Blame it on the tradewinds that blew hard all day, forcing the 77 golfers in the first full-field event of 2008 to put away their yardage books and play with feel. Nobody felt it any better than Pate, who matched the best round of the day thanks to three consecutive birdies at Nos. 8-10.
It's the first win for Pate in 39 tour events dating back to the 2006 Outback Championship. Prior to that, he went 24 years between victories, giving you an idea how much this means to the man from Macon, Ga.
"I'm just good," Pate deadpanned, then said, "I'm just kidding. My game has always been the tougher the better. When I won in Tampa (Outback Steakhouse Pro-Am), Tampa is probably the toughest golf course we play. You only had to shoot like 8 under to win,
"When I don't have to stand up there and knock in every putt from here to the airport -- and these guys do that and I don't know how in the world they do it. Unfortunately golf becomes, a lot of times, a putting contest, instead of the whole game. For me, when you just stand out there and say, 'OK let's see who can hit it the best and par means something,' that plays right into my hands."
You won't get any argument from Fulton Allem and Jim Thorpe, who tied for second at 3-under 213. Allem rolled in a birdie putt from 25 feet at the last to close with a 1-over 73. Not being an exempt player, the top-10 finish allows him to be in the field at the Allianz Championship in two weeks.
Thorpe took some money out of Allem's pocket with a birdie at the closing hole to shoot a 2-over 74. Wayne Grady's 70 matched Pate's best round of the day and allowed him to finish in a tie for fourth at 2-under 214 with Loren Roberts (71), Monday qualifier Robert Thompson and 36-hole leader Gil Morgan (77).
Jerry Pate held aloft the trophy for the Turtle Bay Championship after winning the Champions Tour event yesterday.
No golfer shot in the 60s yesterday and only four landed in red numbers. It was the highest finish here since the tournament came to Turtle Bay in 2001 and when Bob Charles won with a 4-under total in 1990 at the Kaanapali Classic on a rainy day in Maui. The scoring average of 76.078 was nearly four shots higher than the opening round on Friday in relatively calm conditions. To give you an idea how windy it was, Funk finished his Hawaii Slam with an 81 to drop all the way down to a tie for 32nd at 221. That was 28 shots higher than a year ago.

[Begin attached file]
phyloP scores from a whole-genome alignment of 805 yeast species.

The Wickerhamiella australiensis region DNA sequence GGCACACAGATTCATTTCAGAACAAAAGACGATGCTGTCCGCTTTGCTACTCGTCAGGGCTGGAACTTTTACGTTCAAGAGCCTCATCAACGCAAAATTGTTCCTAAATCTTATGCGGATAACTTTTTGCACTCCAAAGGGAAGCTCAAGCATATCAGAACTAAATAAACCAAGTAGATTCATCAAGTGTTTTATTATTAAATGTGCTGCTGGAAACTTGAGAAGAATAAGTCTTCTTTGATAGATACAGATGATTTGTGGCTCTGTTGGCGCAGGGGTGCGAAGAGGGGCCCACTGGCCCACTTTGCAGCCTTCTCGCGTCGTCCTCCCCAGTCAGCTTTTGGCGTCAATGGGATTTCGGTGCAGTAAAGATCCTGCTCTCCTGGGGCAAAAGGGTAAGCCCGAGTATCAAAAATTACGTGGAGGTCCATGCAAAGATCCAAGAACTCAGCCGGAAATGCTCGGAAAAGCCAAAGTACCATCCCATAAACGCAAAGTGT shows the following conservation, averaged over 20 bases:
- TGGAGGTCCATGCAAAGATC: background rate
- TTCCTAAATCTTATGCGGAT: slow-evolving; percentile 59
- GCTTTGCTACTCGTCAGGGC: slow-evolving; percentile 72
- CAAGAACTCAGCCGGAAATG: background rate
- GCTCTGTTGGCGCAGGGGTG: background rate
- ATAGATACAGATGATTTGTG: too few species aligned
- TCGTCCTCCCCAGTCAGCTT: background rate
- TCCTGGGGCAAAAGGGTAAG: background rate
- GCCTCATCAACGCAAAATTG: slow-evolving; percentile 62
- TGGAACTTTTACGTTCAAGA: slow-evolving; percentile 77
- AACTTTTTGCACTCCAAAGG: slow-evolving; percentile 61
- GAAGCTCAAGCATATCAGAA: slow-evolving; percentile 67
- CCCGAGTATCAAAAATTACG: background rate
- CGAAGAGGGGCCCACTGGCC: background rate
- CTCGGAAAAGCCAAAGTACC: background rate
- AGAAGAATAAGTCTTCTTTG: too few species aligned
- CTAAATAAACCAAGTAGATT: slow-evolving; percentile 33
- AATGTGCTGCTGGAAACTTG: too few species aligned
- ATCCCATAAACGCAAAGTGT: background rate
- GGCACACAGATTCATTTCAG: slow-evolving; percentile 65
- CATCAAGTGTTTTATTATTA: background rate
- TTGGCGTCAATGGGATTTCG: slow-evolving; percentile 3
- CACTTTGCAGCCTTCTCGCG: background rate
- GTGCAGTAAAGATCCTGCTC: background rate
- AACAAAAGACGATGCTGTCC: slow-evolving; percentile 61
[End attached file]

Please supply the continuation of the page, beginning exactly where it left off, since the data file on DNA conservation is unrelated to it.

"Conditions were very difficult," said Allem, who was paired with Pate and Scott Simpson. "You had to be very patient and you could hit some putts that would make you look like an idiot. Survival, that's all that was, pure survival. It's nice to know that I can still compete."
Thorpe echoed those sentiments.
"I thought (Saturday) was the toughest round I ever played, that was even tougher," Thorpe said. "All you could do out there was try to survive. That wind was brutal."
Just the way Pate likes it.
"You have to remember, I won the U.S. Open and I was second at the U.S. Open," Pate said. "I won the U.S. Amateur, so those are tough challenges. I was in the top five of the PGA Championship the first four times I played it. I did a lot before I was 28 years old.
"I won the Players Championship on the meanest, hardest golf course that God and Pete Dye ever built. They changed that golf course dramatically, they made it a lot easier.
"It was so tough, they were going to fire the commissioner over it. They built a golf course no one can play. But it played right into my hands because I've always thought of myself as a good ball-striker and a good putter."
And on this day when the course played its toughest, he did both well enough to win.